As much as companies like to customize SLAs to their particular needs, and hold IT providers accountable for meeting these stringent requirements, public clouds just don't operate that way. In an article
by Beth Stackpole, 3 truths about cloud software SLAs are outlined:
1. A one-size-fits-all SLA is common - vendors can't achieve the economies of scale promised by cloud if they have to provide different levels of service to different customers.
2. Expect relatively immature SLA terms - the cloud software market is still fairly immature, and contract terms are still evolving. They are often not as specific as you would want.
3. Multiple layers mean limited accountability - with networks that are NOT dedicated to a particular client, there really can't be strong guarantees about full availability. The internet and overall network infrastructure are beyond the purview of the cloud software provider, so concrete guarantees about availability and uptime are impossible to offer. If the network fails between you and the provider, there is no one to blame, no one is responsible.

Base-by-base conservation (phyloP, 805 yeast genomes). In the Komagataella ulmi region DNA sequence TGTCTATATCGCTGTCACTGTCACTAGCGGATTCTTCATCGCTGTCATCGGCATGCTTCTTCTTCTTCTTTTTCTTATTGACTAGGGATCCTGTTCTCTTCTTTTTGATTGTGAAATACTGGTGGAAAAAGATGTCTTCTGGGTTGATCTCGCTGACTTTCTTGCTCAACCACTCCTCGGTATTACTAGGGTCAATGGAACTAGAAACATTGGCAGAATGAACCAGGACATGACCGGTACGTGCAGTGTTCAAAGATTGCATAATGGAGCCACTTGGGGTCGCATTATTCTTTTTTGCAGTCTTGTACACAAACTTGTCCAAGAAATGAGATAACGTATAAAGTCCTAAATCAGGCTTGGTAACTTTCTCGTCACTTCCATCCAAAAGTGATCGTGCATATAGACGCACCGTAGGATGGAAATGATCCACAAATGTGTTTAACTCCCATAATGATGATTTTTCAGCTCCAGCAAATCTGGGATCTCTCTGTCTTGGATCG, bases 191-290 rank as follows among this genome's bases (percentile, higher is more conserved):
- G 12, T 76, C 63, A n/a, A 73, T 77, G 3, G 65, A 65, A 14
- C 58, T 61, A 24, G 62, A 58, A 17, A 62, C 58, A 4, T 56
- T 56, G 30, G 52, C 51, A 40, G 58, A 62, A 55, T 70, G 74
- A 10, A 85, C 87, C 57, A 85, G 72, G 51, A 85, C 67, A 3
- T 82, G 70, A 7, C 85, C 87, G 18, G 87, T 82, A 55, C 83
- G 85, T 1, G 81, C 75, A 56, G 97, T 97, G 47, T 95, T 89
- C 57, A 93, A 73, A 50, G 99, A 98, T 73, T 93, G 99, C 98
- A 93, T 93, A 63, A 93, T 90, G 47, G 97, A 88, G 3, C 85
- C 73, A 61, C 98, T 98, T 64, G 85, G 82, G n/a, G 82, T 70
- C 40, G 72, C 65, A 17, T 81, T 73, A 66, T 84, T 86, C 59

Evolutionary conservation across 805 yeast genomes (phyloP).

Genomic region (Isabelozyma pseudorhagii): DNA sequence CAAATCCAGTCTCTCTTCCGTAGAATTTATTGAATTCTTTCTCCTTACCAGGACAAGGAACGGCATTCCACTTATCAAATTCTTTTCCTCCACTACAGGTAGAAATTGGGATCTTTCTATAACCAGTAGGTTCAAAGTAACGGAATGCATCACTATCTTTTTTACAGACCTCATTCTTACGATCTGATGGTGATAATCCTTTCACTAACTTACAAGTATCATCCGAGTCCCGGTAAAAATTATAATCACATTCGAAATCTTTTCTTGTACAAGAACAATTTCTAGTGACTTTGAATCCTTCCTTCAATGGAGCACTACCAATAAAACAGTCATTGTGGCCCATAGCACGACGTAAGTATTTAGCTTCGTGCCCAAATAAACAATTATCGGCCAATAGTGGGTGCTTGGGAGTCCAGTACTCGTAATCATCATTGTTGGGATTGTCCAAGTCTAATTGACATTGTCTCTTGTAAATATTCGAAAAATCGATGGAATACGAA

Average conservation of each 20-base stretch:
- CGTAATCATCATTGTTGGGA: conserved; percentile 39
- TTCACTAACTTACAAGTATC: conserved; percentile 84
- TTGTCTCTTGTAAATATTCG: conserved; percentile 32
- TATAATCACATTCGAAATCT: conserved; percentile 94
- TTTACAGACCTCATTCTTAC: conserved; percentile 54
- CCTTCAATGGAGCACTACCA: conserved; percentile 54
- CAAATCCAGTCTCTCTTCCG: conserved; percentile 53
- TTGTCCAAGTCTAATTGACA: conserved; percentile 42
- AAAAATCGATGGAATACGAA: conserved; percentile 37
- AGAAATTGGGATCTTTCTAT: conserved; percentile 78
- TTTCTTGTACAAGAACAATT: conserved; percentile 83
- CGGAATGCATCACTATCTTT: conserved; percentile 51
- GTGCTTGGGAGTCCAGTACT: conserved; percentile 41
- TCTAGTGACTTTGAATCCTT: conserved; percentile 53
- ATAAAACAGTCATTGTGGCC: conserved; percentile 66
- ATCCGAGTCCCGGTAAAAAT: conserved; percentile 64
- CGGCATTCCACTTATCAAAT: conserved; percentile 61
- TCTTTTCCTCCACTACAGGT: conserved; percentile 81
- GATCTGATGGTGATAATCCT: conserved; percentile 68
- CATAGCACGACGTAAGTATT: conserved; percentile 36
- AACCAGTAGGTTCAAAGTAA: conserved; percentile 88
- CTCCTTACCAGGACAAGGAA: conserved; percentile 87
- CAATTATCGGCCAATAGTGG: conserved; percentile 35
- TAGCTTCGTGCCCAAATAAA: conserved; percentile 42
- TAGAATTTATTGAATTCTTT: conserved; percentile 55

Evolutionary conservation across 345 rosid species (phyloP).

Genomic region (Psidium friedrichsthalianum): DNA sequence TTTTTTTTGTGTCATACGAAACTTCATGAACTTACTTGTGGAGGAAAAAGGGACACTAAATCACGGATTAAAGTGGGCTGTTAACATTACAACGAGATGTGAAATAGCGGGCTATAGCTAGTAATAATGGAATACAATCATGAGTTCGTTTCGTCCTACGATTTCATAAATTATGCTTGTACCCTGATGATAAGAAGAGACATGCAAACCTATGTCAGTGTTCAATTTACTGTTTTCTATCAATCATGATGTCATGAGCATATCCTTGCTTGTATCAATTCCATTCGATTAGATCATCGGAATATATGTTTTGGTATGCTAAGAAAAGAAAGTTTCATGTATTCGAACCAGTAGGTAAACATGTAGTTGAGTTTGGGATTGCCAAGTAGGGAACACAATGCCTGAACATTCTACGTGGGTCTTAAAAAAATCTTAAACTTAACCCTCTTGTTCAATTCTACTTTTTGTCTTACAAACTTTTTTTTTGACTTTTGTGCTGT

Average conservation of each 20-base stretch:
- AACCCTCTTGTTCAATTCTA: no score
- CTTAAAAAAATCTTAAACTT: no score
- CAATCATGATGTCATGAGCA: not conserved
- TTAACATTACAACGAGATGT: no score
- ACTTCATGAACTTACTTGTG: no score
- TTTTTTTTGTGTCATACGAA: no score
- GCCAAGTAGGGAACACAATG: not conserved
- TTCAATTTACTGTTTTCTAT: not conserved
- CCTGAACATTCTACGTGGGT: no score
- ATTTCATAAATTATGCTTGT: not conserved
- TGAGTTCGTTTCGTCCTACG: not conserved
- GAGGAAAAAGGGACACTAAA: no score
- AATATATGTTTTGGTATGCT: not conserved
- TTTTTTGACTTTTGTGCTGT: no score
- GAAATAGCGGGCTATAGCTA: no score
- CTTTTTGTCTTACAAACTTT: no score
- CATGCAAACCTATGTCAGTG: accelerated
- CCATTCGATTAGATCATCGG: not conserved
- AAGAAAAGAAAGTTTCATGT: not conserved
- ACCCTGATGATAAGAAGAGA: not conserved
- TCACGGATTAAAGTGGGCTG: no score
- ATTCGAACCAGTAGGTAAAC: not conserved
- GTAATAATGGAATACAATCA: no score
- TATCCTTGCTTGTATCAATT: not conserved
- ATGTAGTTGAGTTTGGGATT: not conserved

All that being said, cloud software vendors generally maintain high performance standards, and customers enjoy good service at reduced costs.